The vests will be available to order twice per year. All items sold will be offered at cost and will not financially benefit NCAR or UCAR. We will not facilitate the return of any items. If you have questions, comments, or suggestions, please let Peggy Stevens or Tracy Baker know.

Building:
Mesa Lab
Room:
Cafeteria

Posted by Peggy Stevens (peggys@ucar.edu) at x8601
Thursday, January 30, 2020 - 9:30am

Join us for a panel discussion on "Overcoming Obstacles in Publishing" with three early career scientists at NCAR.

Each panelist will provide insights and tips on navigating the publication process, followed by a group discussion. 

  • Danica Lombardozzi, Project Scientist II, CGD
  • Christina McCluskeyProject Scientist I, CGD
  • Rajesh KumarProject Scientist II, RAL

The event is on Thursday, Jan. 30th, 9:30 - 11:00 AM  in FL2-1001 (Small Auditorium). 

We look forward to seeing you there!

This event is open to all NCAR|UCAR staff.

Type of event:
Seminar/Symposium
Building:
FL2
Room:
1001

Posted by Valerie Sloan (vsloan@ucar.edu) at x4972572
Hosting lab/division or program:
ASP
Will this event be webcast?
No
Thursday, March 19, 2020 - 9:00am

Mark your calendars for UCAR’s 2020 Pre-Health Fair Bloodwork sessions and the Health & Benefits Fair.  These valuable wellness events are open to all UCAR employees, retirees, their spouses/partners and dependent adult children 18-26 years of age. For more information, visit the UCAR Health & Benefits Fair website.

Pre-Health Fair Bloodwork Registration Site Now Available

To participate in the pre-health fair bloodwork screenings, register to attend one of the following onsite sessions.  The standard full-blood chemistry screenings and PSA blood screening for men 50+ are FREE; optional, additional bloodwork screenings are also available upon request at participant cost. Each participant must register individually.

Pre-Health Fair Bloodwork Session Dates/Locations (Registration and 12-hour fast required; Light refreshments provided at each location)

  • FL:          January 24, 2020, 7:30-11:30 am, FL2-1003
  • ML:         January 30, 2020, 7:30-11:30 am, ML-Damon Room
  • CG:         February 7, 2020, 7:30-11:30 am, CG1- room 2503
  • NWSC:   February 13, 2020, 8:00-noon, NWSC Janice Conference Room
  • RAF:       February 13, 2020, 8:00-10:30 am, RAF Conference Room

 

Schedule a blood draw appointment through Health Promotion Management's external, secure registration site: https://pickatime.com/UCAR. The registration site requires account setup for each participant.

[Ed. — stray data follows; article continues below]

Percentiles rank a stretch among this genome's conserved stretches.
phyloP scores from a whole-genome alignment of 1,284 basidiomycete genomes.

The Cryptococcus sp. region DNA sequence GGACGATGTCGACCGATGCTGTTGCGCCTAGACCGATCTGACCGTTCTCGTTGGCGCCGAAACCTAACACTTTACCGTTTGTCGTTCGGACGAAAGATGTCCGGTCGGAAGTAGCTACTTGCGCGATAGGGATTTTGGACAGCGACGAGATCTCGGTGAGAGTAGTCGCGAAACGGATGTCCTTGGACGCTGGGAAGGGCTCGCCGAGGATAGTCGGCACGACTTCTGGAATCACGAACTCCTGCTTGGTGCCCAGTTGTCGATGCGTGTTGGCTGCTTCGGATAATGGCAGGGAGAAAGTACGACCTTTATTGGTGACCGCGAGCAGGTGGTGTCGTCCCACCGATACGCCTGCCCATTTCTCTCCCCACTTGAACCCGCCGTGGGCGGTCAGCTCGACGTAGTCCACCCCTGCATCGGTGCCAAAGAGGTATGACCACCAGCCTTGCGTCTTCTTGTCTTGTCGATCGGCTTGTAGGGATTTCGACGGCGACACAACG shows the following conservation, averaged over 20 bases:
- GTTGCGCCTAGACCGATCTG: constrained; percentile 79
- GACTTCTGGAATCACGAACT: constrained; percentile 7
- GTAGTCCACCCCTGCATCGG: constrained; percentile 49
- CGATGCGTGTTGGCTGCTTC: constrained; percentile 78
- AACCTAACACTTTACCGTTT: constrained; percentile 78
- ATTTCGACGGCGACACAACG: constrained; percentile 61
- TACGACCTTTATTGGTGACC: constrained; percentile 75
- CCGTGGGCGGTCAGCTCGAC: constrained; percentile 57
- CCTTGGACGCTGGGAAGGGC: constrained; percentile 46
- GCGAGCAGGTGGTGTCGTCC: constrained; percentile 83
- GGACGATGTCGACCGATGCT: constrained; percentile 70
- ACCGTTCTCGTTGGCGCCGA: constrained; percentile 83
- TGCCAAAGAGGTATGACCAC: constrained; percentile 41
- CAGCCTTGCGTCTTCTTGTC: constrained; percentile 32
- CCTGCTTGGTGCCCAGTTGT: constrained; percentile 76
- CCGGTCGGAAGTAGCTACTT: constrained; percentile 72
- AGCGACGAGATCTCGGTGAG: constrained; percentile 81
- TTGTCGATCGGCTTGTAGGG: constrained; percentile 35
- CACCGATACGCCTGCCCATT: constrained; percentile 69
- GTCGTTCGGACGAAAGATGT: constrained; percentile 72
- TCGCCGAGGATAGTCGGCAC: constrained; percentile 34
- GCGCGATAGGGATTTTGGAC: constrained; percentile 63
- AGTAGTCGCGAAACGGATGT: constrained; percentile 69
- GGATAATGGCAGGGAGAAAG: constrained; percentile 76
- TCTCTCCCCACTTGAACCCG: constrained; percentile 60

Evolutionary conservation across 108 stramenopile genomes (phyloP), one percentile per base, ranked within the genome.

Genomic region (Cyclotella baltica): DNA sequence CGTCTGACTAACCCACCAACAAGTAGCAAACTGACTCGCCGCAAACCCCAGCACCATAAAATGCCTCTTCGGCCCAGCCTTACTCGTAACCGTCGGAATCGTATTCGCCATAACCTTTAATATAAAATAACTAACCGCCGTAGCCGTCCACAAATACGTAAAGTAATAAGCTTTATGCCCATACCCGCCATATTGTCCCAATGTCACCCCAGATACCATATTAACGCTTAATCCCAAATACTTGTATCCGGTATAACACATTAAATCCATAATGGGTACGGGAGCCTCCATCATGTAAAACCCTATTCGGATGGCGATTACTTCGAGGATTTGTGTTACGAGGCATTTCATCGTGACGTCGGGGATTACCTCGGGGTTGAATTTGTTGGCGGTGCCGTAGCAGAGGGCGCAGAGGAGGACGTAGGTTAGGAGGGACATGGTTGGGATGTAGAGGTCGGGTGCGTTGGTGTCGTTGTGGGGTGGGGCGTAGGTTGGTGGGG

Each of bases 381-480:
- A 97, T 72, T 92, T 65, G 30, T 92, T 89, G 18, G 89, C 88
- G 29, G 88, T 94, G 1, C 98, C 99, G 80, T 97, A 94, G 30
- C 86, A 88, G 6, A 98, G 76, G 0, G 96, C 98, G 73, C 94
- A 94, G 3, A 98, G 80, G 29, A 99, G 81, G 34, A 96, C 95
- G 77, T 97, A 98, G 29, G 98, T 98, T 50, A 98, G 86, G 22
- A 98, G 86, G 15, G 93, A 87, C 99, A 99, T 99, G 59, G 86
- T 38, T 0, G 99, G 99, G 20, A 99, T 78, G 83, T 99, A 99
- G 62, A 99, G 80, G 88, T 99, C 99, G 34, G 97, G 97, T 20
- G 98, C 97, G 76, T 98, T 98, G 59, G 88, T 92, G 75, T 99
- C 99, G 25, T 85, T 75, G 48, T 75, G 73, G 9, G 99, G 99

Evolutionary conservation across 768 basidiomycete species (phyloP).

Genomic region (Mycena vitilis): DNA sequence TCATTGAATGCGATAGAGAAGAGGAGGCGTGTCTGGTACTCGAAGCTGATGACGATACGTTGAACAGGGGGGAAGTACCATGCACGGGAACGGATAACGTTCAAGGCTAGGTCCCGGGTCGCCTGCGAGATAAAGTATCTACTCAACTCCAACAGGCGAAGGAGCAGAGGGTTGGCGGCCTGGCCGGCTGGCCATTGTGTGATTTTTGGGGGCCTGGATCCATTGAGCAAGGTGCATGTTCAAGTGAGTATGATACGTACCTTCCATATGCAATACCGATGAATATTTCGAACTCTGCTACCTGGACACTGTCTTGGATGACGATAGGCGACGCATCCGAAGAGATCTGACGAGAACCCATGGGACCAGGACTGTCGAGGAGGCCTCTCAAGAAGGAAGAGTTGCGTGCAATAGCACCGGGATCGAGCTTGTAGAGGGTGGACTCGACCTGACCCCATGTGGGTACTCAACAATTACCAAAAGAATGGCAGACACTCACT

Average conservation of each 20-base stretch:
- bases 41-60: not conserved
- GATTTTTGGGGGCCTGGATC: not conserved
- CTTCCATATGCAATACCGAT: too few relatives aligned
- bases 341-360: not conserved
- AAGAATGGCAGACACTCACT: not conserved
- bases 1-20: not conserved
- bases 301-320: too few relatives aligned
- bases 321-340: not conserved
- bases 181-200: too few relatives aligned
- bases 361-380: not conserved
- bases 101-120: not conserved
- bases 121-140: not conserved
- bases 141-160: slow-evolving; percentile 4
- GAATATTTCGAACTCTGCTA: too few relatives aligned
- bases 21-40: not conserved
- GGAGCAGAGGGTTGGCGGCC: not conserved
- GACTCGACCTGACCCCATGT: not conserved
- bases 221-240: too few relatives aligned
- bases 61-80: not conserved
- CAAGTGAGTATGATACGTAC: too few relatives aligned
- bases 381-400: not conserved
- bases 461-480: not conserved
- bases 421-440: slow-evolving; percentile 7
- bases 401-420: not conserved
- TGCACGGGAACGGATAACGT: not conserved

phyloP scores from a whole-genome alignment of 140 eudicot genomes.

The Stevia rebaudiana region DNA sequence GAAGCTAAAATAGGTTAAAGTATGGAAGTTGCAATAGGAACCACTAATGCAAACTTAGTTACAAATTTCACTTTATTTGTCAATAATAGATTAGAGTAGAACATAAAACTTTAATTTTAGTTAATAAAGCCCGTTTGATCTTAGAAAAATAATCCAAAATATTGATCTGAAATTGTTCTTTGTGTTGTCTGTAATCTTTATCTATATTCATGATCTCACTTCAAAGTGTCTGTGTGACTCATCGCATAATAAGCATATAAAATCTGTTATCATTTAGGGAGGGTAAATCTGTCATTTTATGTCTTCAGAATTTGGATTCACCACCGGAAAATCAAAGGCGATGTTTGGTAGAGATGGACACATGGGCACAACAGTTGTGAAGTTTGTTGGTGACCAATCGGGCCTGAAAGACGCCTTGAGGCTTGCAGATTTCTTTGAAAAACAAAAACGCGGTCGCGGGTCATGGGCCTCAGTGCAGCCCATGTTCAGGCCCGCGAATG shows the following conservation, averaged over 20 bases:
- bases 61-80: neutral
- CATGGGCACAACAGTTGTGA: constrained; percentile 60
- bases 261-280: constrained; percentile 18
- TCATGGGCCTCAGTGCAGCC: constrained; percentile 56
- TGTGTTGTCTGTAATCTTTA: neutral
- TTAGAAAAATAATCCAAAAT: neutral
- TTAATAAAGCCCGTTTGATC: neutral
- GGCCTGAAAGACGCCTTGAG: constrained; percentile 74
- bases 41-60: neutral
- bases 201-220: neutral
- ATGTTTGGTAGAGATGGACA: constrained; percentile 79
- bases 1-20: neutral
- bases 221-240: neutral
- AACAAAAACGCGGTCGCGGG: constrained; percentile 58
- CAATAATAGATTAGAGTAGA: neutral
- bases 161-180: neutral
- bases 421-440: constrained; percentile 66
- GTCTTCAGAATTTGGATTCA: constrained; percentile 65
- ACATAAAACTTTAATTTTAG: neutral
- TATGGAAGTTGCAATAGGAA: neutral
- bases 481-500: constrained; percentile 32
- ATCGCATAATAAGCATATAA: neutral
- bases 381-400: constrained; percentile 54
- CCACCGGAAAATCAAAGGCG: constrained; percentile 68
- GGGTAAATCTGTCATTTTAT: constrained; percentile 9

Your appointment confirmation email will include additional information plus a link to the Blood Test Descriptions, a listing all of the tests offered at the bloodwork sessions. The Blood Test Descriptions document is provided for reference only to determine optional tests that you might want to have performed.  Please bring a credit card, check or cash to the screening for any optional test fees. 

Requisition forms will be available at the screening. You do not need to complete any paperwork in advance of your appointment.

You'll also receive appointment email reminders closer to your appointment date.  Please note, bloodwork screening results can be claimed at the Health Fair. To have a proxy claim your results, they must bring your signed Proxy Release Form to the Health & Benefits Fair.  All unclaimed results will be mailed to participants.

For those who can't make any of the onsite sessions, click here for information, forms and instructions to have bloodwork done at a local Quest Lab location.  All Quest Lab appointments must be completed by February 13, 2020.  Results will be mailed to participants. 

UCAR 2020 Health & Benefits Fair

Thursday, March 19, 2020

9:00 am - noon

CG1-Auditorium

No registration required to attend the Health & Benefits Fair

Health Fair events include:  Blood Screening Results and Private Consultations; Blood Pressure Screening, Full Blood Chemistry, PSA Prostate Cancer Screening; Optional Blood Screening Screenings; Pulmonary Screening; Bone Density Screening; Body Mass Analysis; Skin Cancer Screening; Vision/Hearing Screening; Ergonomics; Child and Elder Care Resources; Benefits Information; Chair Massage; Health Information Booths, Refreshments, Giveaways; Prizes; and much, much more!

UCAR offers these events as a service and participation is voluntary.  UCAR does not recommend or endorse any products, services or resources associated with these events. For more information, visit UCAR's Health & Benefits Fair website.

This is a UCAR-sponsored event.

 

Type of event:
Wellness/Benefits
Building:
CG1
Room:
Auditorium and Atrium